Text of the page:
<%server.execute "isdev.asp"%> Faun tail associated with bony tail like projecting dysplastic sacral vertebral segments in natal cleft: Unique twin tails Satyarthee DG, Mahapatra A K - J Pediatr Neurosci
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LETTER TO THE EDITOR
Year : 2015  |  Volume : 10  |  Issue : 4  |  Page : 411-412
 

Faun tail associated with bony tail like projecting dysplastic sacral vertebral segments in natal cleft: Unique twin tails


Department of Neurosurgery, All Institute of Medical Sciences, New Delhi, India

Date of Web Publication20-Jan-2016

Correspondence Address:
Dutta Guru Satyarthee
Department of Neurosurgery, Room No. 714, Neurosciences Center, All India Institute of Medical Sciences, New Delhi - 110 029
India
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Source of Support: None, Conflict of Interest: None


DOI: 10.4103/1817-1745.174439

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How to cite this article:
Satyarthee DG, Mahapatra A K. Faun tail associated with bony tail like projecting dysplastic sacral vertebral segments in natal cleft: Unique twin tails. J Pediatr Neurosci 2015;10:411-2

How to cite this URL:
Satyarthee DG, Mahapatra A K. Faun tail associated with bony tail like projecting dysplastic sacral vertebral segments in natal cleft: Unique twin tails. J Pediatr Neurosci [serial online] 2015 [cited 2019 Jul 21];10:411-2. Available from: http://www.pediatricneurosciences.com/text.asp?2015/10/4/411/174439


Dear Sir,

A 8-year-old girl delivered at full-term with normal developmental milestones, presented with excessive growth of hair and bony hard protuberance in midline over the lumbosacral region since birth causing difficulty in prolonged sitting with intermittent low backache. Local examination revealed coarse dark terminal hair two inches long, over 12 cm × 14 cm circumscribed region in central lumbosacral region [Figure 1]a. She had exquisite hypersensitivity over patch of hair and rest of examination was normal.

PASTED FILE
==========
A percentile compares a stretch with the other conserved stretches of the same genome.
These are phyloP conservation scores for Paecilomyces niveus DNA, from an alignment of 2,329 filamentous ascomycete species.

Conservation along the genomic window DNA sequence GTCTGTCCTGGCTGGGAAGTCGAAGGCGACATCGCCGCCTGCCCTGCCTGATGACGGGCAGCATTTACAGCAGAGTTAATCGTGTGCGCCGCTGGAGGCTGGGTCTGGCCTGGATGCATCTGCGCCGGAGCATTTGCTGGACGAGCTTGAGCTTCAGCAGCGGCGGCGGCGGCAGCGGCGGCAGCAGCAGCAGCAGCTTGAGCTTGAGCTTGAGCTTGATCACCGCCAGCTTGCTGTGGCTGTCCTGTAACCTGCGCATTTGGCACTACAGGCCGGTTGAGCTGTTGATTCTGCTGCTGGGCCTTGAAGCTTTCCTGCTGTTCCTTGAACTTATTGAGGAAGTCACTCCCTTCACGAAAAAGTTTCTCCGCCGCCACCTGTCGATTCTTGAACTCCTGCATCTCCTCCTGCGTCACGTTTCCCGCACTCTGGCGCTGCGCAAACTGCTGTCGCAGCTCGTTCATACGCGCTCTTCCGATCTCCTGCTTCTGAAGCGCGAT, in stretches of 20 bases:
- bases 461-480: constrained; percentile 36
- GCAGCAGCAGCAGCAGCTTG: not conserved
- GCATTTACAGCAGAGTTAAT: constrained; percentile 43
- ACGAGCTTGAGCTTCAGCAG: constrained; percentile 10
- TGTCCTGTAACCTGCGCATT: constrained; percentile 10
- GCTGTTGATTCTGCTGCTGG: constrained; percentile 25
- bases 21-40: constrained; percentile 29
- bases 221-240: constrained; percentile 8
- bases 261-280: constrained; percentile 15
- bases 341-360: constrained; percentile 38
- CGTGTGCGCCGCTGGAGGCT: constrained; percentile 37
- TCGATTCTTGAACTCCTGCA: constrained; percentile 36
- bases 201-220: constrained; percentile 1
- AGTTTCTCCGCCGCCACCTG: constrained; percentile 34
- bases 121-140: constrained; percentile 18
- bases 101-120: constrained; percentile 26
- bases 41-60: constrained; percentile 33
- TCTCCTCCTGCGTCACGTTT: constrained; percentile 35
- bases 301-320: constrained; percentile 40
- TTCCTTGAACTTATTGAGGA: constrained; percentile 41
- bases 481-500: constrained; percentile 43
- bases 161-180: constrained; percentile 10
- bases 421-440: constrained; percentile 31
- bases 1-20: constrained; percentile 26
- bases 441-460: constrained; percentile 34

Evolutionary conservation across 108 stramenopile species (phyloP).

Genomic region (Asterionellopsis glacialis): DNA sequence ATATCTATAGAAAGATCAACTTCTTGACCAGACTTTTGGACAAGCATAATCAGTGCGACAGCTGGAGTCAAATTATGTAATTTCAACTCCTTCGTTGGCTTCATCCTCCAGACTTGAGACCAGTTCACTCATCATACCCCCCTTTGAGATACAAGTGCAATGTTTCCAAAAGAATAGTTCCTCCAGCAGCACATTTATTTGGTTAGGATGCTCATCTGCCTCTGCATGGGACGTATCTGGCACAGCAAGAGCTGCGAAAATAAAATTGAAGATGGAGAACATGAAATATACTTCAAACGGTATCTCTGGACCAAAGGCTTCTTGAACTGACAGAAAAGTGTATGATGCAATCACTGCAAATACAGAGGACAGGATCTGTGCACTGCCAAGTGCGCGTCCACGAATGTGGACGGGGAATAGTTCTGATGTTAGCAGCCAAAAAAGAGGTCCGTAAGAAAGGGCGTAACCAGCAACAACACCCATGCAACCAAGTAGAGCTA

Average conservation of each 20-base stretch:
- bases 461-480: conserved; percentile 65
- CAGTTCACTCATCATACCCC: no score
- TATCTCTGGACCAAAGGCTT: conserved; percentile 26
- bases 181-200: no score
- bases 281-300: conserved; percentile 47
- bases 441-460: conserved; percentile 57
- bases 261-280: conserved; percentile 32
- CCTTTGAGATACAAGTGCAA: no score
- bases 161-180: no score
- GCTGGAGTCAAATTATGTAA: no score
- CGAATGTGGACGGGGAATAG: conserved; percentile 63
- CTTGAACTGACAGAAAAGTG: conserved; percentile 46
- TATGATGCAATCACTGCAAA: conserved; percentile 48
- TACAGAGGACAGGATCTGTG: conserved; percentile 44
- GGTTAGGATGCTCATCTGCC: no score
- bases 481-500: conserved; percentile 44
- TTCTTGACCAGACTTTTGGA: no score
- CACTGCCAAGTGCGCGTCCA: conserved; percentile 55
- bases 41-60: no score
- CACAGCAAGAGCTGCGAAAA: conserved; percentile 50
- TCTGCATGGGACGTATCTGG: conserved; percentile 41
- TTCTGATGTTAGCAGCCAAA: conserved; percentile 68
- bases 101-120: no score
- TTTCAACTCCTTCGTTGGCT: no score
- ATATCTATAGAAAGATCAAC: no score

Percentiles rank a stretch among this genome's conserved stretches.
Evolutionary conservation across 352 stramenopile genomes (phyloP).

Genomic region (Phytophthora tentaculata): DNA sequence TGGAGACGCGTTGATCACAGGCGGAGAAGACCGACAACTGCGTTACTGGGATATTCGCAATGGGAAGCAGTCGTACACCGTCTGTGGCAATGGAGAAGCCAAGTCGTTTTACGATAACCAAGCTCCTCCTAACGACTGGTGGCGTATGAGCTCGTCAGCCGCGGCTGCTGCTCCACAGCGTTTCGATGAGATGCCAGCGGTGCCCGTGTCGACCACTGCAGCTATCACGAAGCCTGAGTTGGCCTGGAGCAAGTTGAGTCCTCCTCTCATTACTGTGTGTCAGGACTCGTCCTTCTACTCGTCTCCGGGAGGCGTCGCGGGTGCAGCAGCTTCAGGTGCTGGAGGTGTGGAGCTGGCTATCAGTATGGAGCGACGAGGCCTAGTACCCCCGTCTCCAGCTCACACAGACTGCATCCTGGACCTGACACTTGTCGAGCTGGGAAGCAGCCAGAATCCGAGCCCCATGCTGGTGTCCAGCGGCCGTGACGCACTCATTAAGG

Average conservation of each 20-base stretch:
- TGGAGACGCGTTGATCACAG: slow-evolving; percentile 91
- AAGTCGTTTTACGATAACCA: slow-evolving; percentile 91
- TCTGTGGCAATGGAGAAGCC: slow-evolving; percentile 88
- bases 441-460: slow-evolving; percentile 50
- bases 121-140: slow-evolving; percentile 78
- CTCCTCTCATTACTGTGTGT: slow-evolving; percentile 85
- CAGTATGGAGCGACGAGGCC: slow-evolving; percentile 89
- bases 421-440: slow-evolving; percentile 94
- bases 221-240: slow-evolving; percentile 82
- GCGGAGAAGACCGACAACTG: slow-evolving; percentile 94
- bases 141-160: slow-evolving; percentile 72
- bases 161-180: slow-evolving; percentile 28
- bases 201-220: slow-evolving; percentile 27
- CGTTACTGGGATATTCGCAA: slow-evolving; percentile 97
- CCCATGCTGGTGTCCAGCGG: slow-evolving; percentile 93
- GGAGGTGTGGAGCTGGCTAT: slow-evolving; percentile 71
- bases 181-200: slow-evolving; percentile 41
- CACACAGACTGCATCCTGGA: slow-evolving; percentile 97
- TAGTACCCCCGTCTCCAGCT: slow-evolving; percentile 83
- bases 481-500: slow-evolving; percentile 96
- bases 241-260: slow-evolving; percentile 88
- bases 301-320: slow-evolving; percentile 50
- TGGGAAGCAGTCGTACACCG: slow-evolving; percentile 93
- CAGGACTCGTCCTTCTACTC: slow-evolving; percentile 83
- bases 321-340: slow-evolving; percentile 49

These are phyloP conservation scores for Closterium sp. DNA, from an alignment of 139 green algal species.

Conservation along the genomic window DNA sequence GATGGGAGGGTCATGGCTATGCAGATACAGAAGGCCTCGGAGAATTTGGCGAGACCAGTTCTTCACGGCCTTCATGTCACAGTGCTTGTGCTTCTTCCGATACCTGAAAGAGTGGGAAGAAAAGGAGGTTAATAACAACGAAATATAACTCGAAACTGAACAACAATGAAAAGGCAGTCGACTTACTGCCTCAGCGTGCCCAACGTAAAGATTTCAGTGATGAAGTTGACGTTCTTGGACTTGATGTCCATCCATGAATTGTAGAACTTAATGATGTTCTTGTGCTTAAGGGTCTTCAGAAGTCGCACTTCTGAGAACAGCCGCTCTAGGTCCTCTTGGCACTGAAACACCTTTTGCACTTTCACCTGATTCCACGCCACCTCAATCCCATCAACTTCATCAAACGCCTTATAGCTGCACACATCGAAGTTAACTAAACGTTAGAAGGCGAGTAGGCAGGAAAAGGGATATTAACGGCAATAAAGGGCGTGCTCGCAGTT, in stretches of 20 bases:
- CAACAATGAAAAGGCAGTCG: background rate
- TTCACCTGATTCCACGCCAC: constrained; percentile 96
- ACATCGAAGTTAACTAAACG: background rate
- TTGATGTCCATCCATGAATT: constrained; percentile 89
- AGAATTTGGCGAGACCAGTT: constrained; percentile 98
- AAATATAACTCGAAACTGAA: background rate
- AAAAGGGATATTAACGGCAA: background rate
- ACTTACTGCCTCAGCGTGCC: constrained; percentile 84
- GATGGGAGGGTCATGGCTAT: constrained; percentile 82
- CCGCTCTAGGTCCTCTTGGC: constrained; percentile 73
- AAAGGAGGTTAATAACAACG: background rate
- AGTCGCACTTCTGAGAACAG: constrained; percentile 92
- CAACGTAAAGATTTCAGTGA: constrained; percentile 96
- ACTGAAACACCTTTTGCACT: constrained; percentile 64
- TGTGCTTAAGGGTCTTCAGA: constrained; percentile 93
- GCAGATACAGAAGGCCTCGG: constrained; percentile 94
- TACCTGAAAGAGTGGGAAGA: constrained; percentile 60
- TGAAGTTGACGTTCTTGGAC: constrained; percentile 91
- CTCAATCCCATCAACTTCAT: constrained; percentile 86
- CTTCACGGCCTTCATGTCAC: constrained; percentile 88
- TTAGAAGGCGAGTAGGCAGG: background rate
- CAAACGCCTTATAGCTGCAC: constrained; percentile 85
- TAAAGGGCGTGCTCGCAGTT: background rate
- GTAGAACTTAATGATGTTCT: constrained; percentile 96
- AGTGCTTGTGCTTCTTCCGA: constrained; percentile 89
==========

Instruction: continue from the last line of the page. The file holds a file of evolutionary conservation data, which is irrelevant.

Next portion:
Figure 1: (a) Clinical photograph showing faun tail (b) X-ray lateral view of lumbosacral spine of 8-year girl showing bony tail like dorsal projection of dysplastic sacral segments (c) X-ray lumbosacral spine, AP view lateral view of 8-year girl showing absent coccygeal segments (d) magnetic resonance imaging of lumbosacral spine T2-Wi showing low lying conus with dural ectasia

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X-ray pelvis showed posteriorly directed tip of sacral vertebra resembling bony tail [Figure 1]b and [Figure 1]c. Magnetic resonance imaging of spine showed conus lying at L4 vertebral level with hyperacute angulations of posterior directed sacral tip, spina bifida over sacral area with ectatic thecal sac [Figure 1]d.

Human tail is classified into five types by Bartel, the first three representing soft tail, fourth bony tail originating from hypertrophy of sacrococcygeal vertebrae and last representing true tail containing additional vertebrae and extends from the coccyx.[1],[2]

During the 5th–6th week of intrauterine life, human embryo contains tail having 10–12 vertebrae, by 8 weeks it disappears. Tails are usually associated with occult spinal dysraphism. Clinically it needs differentiation from meningomyelocele, teratoma, and chordoma.[3]

Faun tail is a wide patch of coarse terminal hair several inches long, distributed over adjoining areas with a large lumbosacral vertebral spinous process and represents cutaneous marker for underlying spinal dysraphism.[3]

Surasak et al. observed true tails are midline protrusion attached to the skin of the sacrococcygeal region and usually comprises of normal skin, muscle, nerves, and vessels covered by healthy skin.[4] While pseudo tail is usually short, stump-like and its content may include adipose tissue, or cartilage.[5]

As faun tail was her prime cosmetic concern, it planned for pulsed light treatment after undergoing detethering surgery with section of filum terminale for low lying conus with fatty filum.[6]

Financial support and sponsorship

Nil.

Conflicts of interest

There are no conflicts of interest.

 
   References Top

1.
Tavafoghi V, Ghandchi A, Hambrick GW Jr, Udverhelyi GB. Cutaneous signs of spinal dysraphism. Report of a patient with a tail-like lipoma and review of 200 cases in the literature. Arch Dermatol 1978;114:573-7.  Back to cited text no. 1
    
2.
Bartels M. Die geschwanzten Menschen. Arch Anthropol 1883;15:45-131.  Back to cited text no. 2
    
3.
Singh DK, Kumar B, Sinha VD, Bagaria HR. The human tail: Rare lesion with occult spinal dysraphism – A case report. J Pediatr Surg 2008;43:e41-3.  Back to cited text no. 3
    
4.
Puvabanditsin S, Garrow E, Gowda S, Joshi-Kale M, Mehta R. A gelatinous human tail with lipomyelocele: Case report. J Child Neurol 2013;28:124-7.  Back to cited text no. 4
    
5.
Belzberg AJ, Myles ST, Trevenen CL. The human tail and spinal dysraphism. J Pediatr Surg 1991;26:1243-5.  Back to cited text no. 5
    
6.
Ozdemir M, Balevi A, Engin B, Güney F, Tol H. Treatment of faun-tail naevus with intense pulsed light. Photomed Laser Surg 2010;28:435-8.  Back to cited text no. 6
    


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